Monday, 30th October 2017

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Armitage trip off

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  • Published 9.11.04

New Delhi, Nov. 9: US deputy secretary of state Richard Armitage, who was to have arrived from Islamabad late tonight, has called off his visit to India to attend Sheikh Zayed bin Sultan al-Nahayan?s funeral in Abu Dhabi.

The United Arab Emirates ruler died last week.

The cancellation of Armitage?s visit comes at a time when the Left parties, which have been supporting the Congress-led government from outside, have expressed displeasure over growing Indo-US ties.

However, Delhi has made it clear there will be no shift in its policy towards Washington and that, if anything, it only wants to strengthen India?s ties with the US. Prime Minister Manmohan Singh also took the opportunity of George W. Bush?s re-election as US President to invite him to India.

US officials said it was Armitage who took the decision to call off the Indian leg of his visit after he was asked by Washington to go for the funeral. Armitage has already visited Iraq, Afghanistan and Pakistan. The deputy secretary has reportedly informed South Block about the change.

Both Armitage and assistant secretary of state for South Asia Christina Rocca were part of the American team. Now neither Armitage nor Rocca or any member of the delegation will be here.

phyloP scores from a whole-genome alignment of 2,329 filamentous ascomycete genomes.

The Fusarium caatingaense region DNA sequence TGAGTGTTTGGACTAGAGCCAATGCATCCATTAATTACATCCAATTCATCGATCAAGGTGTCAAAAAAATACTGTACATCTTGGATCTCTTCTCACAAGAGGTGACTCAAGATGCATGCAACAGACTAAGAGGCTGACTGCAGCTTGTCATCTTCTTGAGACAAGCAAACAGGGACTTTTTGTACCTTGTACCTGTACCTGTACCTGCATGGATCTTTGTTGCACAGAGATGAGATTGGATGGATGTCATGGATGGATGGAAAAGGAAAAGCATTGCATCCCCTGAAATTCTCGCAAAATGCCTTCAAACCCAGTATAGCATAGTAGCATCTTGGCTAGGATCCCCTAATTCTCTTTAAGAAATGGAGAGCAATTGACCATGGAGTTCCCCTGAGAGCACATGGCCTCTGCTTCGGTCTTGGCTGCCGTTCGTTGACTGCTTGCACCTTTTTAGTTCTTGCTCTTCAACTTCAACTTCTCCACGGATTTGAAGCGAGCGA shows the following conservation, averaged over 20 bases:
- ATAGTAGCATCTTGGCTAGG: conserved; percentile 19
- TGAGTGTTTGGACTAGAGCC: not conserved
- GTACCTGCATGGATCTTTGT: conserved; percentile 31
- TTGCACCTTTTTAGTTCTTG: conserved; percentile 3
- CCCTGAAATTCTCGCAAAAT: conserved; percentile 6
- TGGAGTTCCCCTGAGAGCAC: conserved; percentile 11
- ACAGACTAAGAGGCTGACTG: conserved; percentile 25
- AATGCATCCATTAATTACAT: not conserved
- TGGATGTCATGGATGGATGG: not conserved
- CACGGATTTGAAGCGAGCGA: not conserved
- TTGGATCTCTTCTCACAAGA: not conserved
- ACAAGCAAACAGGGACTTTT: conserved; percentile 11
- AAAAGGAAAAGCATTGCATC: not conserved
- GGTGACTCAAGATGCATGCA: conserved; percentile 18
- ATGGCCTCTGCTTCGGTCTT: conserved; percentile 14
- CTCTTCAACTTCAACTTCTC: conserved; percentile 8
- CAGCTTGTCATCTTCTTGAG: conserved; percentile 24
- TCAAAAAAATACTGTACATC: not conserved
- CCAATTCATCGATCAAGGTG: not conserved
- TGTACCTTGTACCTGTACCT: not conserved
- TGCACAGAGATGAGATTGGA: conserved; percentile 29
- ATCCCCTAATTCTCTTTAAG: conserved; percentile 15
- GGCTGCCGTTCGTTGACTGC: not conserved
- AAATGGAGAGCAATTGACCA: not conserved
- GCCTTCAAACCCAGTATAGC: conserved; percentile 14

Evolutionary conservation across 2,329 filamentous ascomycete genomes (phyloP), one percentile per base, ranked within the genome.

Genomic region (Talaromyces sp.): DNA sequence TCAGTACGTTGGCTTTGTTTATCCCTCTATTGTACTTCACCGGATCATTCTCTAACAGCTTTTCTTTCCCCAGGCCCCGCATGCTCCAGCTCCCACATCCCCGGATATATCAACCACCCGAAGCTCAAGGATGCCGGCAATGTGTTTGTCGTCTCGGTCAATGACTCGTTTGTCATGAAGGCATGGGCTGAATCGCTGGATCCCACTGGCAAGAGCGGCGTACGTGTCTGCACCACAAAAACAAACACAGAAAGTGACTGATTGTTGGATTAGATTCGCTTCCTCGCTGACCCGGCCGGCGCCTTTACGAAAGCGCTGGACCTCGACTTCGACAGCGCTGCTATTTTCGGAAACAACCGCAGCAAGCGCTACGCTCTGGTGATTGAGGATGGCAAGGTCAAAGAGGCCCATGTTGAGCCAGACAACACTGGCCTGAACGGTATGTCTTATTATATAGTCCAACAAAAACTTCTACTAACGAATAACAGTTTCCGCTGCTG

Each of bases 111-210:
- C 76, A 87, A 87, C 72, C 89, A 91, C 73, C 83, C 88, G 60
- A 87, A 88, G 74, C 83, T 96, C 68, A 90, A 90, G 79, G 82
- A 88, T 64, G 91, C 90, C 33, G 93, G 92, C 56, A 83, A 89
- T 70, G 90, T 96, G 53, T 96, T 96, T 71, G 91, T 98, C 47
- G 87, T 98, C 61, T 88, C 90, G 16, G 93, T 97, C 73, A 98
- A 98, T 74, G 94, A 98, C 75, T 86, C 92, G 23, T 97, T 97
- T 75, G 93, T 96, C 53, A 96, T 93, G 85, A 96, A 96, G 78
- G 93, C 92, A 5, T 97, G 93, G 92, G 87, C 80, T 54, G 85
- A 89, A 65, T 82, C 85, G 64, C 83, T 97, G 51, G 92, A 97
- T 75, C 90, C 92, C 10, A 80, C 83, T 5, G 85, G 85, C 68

Officially, India did not react to the cancellation. But there were indications that it had been called off because of ?rescheduling problems?.

Foreign minister K. Natwar Singh and foreign secretary Shyam Saran are both part of Singh?s delegation to The Hague for the India-European Union summit. Singh and his entourage are scheduled to return tomorrow morning.

As Armitage would have had to leave for the UAE during the day, it would have left little time for any meaningful interaction between the two sides. However, another version hints at Delhi?s reluctance to deal with Armitage, who may well be on his way out.

Soon after his re-election, Bush said he wanted to retain his earlier team. But Armitage reportedly has been telling people close to him that he wants to leave and set up his own consultancy service.

Whatever may be the real reason, the Indians are not complaining about the cancellation of the trip.

The foreign secretary will be in Washington between November 17 and 18 to hold talks on the action plan on the Next Steps on Strategic Partnership (NSSP) with US officials. It will give him the chance to interact with key figures likely to be part of the new Bush administration and express the Indian government?s desire to build on the strong bilateral ties.

The new government in Washington will come into office after January 20 and Delhi knows that a clear picture of the players in Bush?s second term will emerge only after that.